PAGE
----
definition set forth in Matter of Martin, 23 I&N Dec. at 494, a statute that
covers any application of physical force, however slight, that may cause
physical injury would constitute a crime of violence. However, we
continue to conclude that the Supreme Court rejected this definition of a
crime of violence in Johnson, 559 U.S. at 139. More recently, the United
States Court of Appeals for the First Circuit, in whose jurisdiction this case
arises, has rejected our decision in Matter of Martin. Whyte v. Lynch,
807 F.3d 463, 468–72 (1st Cir. 2015), reh’g denied, 815 F.3d 92 (1st Cir.
2016) (mem.).
The DHS also argues in its motion that the use of “indirect means” such
as “poisoning” qualifies as a sufficient “use of force” for purposes of
18 U.S.C. § 16(a). In particular, the DHS takes issue with our discussion in
Matter of Guzman-Polanco, 26 I&N Dec. at 717–18 & n.7, regarding
United States v. Castleman, 134 S. Ct. 1405 (2014), and the examples we
gave in dicta involving whether bodily injury may result without the use of
violent force. In deciding Matter of Guzman-Polanco, we relied on Whyte
v. Lynch, 807 F.3d at 469, which, as noted above, is binding circuit
precedent in this case.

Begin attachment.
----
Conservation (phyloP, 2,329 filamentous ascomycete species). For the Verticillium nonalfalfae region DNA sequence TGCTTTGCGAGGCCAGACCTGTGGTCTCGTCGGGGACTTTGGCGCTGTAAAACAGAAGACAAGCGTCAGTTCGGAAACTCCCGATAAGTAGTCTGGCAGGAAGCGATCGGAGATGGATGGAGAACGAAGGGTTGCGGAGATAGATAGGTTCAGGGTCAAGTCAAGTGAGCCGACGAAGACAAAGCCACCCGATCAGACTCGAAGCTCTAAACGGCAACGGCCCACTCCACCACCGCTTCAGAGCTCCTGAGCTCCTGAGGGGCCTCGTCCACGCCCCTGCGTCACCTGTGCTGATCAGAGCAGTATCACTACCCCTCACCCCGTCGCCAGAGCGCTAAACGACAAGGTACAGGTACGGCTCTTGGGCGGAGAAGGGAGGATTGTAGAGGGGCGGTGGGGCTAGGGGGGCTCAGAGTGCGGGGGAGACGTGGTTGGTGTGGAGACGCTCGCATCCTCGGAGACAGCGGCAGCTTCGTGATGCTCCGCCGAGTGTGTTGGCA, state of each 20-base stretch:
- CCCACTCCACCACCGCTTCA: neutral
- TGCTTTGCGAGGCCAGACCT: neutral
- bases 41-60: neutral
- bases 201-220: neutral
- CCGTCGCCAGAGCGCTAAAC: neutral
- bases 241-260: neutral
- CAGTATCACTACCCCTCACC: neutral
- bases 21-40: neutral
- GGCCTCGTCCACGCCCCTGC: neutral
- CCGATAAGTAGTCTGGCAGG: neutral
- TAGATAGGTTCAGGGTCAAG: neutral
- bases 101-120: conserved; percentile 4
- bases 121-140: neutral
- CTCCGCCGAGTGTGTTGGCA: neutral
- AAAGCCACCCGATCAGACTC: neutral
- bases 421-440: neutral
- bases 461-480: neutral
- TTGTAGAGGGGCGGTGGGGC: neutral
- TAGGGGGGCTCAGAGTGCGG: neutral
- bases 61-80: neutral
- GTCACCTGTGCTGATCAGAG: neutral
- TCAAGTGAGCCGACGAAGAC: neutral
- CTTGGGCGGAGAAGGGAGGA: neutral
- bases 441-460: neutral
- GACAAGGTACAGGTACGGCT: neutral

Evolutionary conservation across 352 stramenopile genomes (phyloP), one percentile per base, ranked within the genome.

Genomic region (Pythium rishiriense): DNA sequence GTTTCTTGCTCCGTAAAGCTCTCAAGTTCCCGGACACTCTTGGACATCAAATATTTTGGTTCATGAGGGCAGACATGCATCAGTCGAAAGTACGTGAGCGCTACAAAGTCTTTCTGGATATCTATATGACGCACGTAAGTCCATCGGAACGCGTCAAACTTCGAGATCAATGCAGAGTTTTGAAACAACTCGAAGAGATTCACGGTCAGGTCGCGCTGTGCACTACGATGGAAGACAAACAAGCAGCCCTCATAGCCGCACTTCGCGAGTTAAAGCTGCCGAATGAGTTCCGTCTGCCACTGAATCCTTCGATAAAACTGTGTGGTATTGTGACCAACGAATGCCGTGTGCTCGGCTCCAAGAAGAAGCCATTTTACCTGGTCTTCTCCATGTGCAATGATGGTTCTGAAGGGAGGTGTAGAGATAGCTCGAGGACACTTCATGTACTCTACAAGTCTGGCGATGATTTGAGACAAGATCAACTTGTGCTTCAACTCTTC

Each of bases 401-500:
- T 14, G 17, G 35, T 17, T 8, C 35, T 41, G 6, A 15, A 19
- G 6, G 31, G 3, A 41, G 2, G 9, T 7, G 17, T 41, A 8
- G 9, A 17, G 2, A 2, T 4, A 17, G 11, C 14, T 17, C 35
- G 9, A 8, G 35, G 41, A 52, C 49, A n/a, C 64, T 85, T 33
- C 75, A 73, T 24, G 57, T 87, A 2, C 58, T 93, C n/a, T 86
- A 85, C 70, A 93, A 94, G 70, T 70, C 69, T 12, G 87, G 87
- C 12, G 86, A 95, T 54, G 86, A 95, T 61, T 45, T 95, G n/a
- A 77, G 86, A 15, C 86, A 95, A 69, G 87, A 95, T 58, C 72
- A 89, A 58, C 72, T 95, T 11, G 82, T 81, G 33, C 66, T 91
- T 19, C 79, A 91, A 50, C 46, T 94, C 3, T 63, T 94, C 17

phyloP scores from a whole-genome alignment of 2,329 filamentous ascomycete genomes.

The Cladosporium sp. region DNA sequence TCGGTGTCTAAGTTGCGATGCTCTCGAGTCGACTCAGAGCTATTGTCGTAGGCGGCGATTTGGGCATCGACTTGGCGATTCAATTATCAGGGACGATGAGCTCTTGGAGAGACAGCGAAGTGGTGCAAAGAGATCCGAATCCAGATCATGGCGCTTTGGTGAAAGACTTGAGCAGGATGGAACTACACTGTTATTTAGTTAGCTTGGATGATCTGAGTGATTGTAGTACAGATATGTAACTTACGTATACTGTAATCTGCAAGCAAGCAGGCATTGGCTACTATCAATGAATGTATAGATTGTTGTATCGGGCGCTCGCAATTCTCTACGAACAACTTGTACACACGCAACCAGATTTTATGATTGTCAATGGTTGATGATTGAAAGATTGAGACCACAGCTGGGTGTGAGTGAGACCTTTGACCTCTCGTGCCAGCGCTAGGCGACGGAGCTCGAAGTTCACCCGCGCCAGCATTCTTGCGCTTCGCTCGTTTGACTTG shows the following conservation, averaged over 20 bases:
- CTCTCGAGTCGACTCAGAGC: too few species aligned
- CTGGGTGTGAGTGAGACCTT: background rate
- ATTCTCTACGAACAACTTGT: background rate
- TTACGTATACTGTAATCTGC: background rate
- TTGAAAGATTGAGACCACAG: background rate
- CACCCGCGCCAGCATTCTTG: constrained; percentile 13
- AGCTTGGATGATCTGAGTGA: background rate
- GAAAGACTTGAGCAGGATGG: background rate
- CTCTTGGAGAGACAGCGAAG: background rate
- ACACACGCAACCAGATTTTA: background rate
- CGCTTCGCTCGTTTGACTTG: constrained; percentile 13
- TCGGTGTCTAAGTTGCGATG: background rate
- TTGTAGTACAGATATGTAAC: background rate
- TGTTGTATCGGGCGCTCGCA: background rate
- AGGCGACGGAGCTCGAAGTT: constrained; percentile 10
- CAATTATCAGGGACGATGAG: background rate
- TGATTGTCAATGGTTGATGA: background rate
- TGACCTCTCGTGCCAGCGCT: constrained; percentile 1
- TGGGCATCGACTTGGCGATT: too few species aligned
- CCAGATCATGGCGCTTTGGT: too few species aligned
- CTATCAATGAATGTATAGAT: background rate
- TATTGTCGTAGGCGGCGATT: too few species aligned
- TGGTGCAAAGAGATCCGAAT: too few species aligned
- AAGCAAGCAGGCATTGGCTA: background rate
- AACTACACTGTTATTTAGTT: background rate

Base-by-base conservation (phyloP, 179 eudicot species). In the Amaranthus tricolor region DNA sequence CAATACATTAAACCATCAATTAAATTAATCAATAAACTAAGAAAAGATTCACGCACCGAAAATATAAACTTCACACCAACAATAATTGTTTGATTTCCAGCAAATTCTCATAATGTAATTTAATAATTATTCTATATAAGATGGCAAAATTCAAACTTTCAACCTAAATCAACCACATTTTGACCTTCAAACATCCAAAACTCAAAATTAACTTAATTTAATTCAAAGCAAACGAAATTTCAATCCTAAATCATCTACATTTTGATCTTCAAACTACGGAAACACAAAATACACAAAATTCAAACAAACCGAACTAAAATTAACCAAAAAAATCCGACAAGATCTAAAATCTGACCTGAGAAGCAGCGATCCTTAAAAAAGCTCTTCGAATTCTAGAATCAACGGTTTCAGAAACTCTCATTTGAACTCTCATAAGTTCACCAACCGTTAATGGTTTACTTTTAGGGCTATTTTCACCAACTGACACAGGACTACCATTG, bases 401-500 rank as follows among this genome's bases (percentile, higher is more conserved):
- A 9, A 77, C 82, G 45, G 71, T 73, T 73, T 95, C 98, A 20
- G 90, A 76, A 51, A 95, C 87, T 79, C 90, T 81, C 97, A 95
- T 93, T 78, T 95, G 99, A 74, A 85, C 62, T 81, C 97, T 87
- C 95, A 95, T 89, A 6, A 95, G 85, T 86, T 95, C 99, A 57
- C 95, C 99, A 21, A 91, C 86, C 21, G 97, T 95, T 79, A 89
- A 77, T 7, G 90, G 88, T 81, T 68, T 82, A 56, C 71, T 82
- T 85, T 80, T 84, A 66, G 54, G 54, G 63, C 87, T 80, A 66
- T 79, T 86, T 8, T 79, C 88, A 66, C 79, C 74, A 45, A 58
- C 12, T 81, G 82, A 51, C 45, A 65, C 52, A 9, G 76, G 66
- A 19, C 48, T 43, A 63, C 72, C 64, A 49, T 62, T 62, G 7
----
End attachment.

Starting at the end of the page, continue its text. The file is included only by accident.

We recognize that there appears to be a split among the circuits on
whether conduct such as the use or threatened use of poison to injure
another person is sufficient “force” to satisfy the “violent force”
requirement in Johnson, and thus whether conduct of this nature would
constitute a crime of violence under 18 U.S.C. § 16(a). Compare Whyte
v. Lynch, 807 F.3d at 469, United States v. Torres-Miguel, 701 F.3d 165,
168–69 (4th Cir. 2012), and United States v. Cruz-Rodriguez, 625 F.3d
274, 276 (5th Cir. 2010), with United States v. Hill, No. 14-3872-cr, 2016
WL 4120667, at *6–7 (2d Cir. Aug. 3, 2016), Arellano Hernandez
v. Lynch, No. 11-72286, 2016 WL 4073313, at *3 (9th Cir. Aug. 1, 2016),
United States v. Rice, 813 F.3d 704, 706 (8th Cir. 2016), and De Leon
Castellanos v. Holder, 652 F.3d 762, 765–67 (7th Cir. 2011). We need not
take a position in this case as to the relevance of United States v. Castleman
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in the context of a crime of violence under 18 U.S.C. § 16(a), and we note
that the First Circuit declined to address Castleman when it denied the
Government’s motion for rehearing in Whyte v. Lynch, 815 F.3d at 92−93.
Our decision in Matter of Guzman-Polanco should not be read as
attempting to establish a nationwide rule addressing the scope of the use of
force through indirect means, including poisoning. Rather, for our
purposes, circuit law governs this issue unless the Supreme Court resolves
the question. We therefore clarify Matter of Guzman-Polanco in this
regard.
Accordingly, the DHS’s motion will be granted and the record will be
remanded to the Immigration Judge for further proceedings consistent with
Matter of Guzman-Polanco and this opinion.
ORDER: The motion of the Department of Homeland Security for
reconsideration is granted.
FURTHER ORDER: The record is remanded to the Immigration
Judge for further proceedings consistent with the foregoing opinion and for
the entry of a new decision.